The hero of Seraglio, a show that tackled issues of income inequality and economic dislocation, perhaps was too aware of the line between the average Joe and the actor in the balcony. This mattered only to Antony Sher, who was the former. More important, he was right.
Sher, 74, played a shepherd boy in the original production of Ivanov, a production whose most appealing scene took place backstage, where one of his would-be bachelors — slim, young, taciturn — had put a bird on a string so it could escape from the forest’s three o’clock rush.
In the modern-dress Seraglio, a look-alike set of references dwarfed its cast, as if to remind us that not all wars are about good or evil. But this mattered to Antony Sher only because of his years on Shakespeare’s stage. They had opened the eyes of the man who became a superb actor. He knew the job of an actor — the line between-man and hero — when he opened his eyes.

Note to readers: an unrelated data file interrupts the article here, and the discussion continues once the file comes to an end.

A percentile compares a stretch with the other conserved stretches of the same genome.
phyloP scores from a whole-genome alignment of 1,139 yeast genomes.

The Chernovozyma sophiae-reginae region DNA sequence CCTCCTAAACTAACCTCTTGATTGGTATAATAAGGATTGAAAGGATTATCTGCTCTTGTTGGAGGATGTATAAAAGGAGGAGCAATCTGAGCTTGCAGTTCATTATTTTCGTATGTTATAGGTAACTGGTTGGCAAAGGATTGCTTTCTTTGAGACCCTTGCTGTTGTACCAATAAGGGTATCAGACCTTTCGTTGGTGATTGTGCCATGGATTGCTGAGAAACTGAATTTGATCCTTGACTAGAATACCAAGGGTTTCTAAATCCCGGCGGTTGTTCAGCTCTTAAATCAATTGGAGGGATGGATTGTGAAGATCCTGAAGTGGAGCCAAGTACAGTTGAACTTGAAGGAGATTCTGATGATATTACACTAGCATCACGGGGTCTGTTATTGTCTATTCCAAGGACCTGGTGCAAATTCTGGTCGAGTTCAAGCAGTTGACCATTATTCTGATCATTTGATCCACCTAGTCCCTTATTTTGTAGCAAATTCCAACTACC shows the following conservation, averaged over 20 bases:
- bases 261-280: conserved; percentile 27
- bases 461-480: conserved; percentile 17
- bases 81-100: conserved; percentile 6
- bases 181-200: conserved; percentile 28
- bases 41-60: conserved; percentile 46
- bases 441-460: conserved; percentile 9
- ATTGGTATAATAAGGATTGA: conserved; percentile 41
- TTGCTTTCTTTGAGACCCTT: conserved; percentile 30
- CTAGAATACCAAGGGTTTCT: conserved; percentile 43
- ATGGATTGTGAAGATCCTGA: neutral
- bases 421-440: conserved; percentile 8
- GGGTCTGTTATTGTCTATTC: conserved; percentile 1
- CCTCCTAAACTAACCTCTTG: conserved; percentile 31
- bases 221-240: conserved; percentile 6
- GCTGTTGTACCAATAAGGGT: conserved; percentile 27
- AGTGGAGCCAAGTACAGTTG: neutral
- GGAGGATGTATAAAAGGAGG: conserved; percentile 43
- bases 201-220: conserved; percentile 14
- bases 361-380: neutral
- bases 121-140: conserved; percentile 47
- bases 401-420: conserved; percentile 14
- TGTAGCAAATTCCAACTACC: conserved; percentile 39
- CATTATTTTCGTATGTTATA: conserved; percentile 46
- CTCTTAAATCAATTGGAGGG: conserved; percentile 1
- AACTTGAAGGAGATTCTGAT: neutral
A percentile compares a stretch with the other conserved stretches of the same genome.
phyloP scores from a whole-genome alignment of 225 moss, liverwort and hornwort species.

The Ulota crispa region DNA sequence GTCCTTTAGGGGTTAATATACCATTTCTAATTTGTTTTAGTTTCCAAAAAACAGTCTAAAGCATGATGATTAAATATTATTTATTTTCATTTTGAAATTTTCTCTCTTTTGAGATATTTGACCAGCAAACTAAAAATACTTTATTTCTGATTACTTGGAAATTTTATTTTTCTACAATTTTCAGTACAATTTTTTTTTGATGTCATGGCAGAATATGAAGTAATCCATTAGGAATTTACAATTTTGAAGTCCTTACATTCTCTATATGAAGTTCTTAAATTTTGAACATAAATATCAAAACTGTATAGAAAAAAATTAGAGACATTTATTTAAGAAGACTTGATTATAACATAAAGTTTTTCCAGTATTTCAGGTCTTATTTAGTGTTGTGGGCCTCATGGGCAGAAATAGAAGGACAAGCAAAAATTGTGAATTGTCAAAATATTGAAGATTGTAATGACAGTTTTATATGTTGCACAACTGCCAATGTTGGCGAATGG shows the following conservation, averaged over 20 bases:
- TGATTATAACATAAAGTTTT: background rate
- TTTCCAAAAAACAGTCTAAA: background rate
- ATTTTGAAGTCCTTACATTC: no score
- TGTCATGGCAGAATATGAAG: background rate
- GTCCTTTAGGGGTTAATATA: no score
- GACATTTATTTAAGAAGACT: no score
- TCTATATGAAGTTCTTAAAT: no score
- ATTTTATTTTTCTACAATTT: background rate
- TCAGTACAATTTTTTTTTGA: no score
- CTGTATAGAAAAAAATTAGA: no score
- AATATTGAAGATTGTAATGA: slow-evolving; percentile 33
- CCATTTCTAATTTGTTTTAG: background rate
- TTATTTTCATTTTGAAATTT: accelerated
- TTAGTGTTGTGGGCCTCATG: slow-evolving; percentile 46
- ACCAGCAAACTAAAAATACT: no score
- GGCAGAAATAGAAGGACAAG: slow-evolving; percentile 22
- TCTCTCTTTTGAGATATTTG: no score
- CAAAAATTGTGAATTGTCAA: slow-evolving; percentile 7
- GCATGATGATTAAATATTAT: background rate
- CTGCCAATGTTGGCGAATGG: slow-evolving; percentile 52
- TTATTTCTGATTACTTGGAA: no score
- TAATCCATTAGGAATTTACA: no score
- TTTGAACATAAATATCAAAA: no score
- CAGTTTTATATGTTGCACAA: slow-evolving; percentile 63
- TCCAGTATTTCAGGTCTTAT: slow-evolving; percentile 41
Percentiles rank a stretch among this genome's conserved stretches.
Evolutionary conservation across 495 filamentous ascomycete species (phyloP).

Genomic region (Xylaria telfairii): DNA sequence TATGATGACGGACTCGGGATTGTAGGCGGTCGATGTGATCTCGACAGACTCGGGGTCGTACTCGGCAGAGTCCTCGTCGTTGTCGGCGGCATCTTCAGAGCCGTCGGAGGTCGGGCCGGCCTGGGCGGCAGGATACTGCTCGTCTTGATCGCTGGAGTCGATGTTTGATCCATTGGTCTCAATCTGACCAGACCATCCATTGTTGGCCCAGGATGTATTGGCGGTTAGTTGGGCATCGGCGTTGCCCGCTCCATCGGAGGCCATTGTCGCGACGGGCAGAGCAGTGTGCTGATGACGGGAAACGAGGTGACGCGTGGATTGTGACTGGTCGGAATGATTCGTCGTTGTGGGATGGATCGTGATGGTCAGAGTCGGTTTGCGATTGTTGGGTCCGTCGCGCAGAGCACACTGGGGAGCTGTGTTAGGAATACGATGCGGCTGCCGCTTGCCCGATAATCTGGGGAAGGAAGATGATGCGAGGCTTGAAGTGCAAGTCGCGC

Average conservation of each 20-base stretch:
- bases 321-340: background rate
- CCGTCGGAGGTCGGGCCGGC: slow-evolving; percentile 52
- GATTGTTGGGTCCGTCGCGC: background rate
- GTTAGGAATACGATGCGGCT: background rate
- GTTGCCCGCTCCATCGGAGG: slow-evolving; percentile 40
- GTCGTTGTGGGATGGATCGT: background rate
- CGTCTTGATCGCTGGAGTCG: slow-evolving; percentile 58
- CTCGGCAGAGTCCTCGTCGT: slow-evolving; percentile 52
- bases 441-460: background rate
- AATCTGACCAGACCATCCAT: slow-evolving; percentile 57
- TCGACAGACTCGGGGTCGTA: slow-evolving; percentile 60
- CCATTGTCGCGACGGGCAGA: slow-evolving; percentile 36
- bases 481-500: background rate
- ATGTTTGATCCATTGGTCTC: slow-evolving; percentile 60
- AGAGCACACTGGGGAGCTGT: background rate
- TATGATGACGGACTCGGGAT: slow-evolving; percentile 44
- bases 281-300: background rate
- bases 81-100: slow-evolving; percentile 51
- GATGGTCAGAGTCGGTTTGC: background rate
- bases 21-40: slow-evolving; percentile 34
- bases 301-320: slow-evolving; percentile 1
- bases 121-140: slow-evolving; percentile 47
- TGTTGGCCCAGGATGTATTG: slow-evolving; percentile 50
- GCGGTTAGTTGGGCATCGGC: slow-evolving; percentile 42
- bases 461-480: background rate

Sher also carried himself like a leader, even after he became one. In Seraglio, at the end of the evening when he sang with the chorus “when the curtain falls,” he completed the tribute he had already paid.
He had included the scene in the longest chorus in the West End, which was an acknowledgement that hard times can make people focus on who they really are. No matter what might have happened to this shepherd boy, he would always have the longest stage to sing from.
If you read about Seraglio, there is always that same line from the present — that the curtain has fallen, that the play ends, that we get on with our lives. Antony Sher knew, and he knew it even better than the audience, because he was the shepherd boy.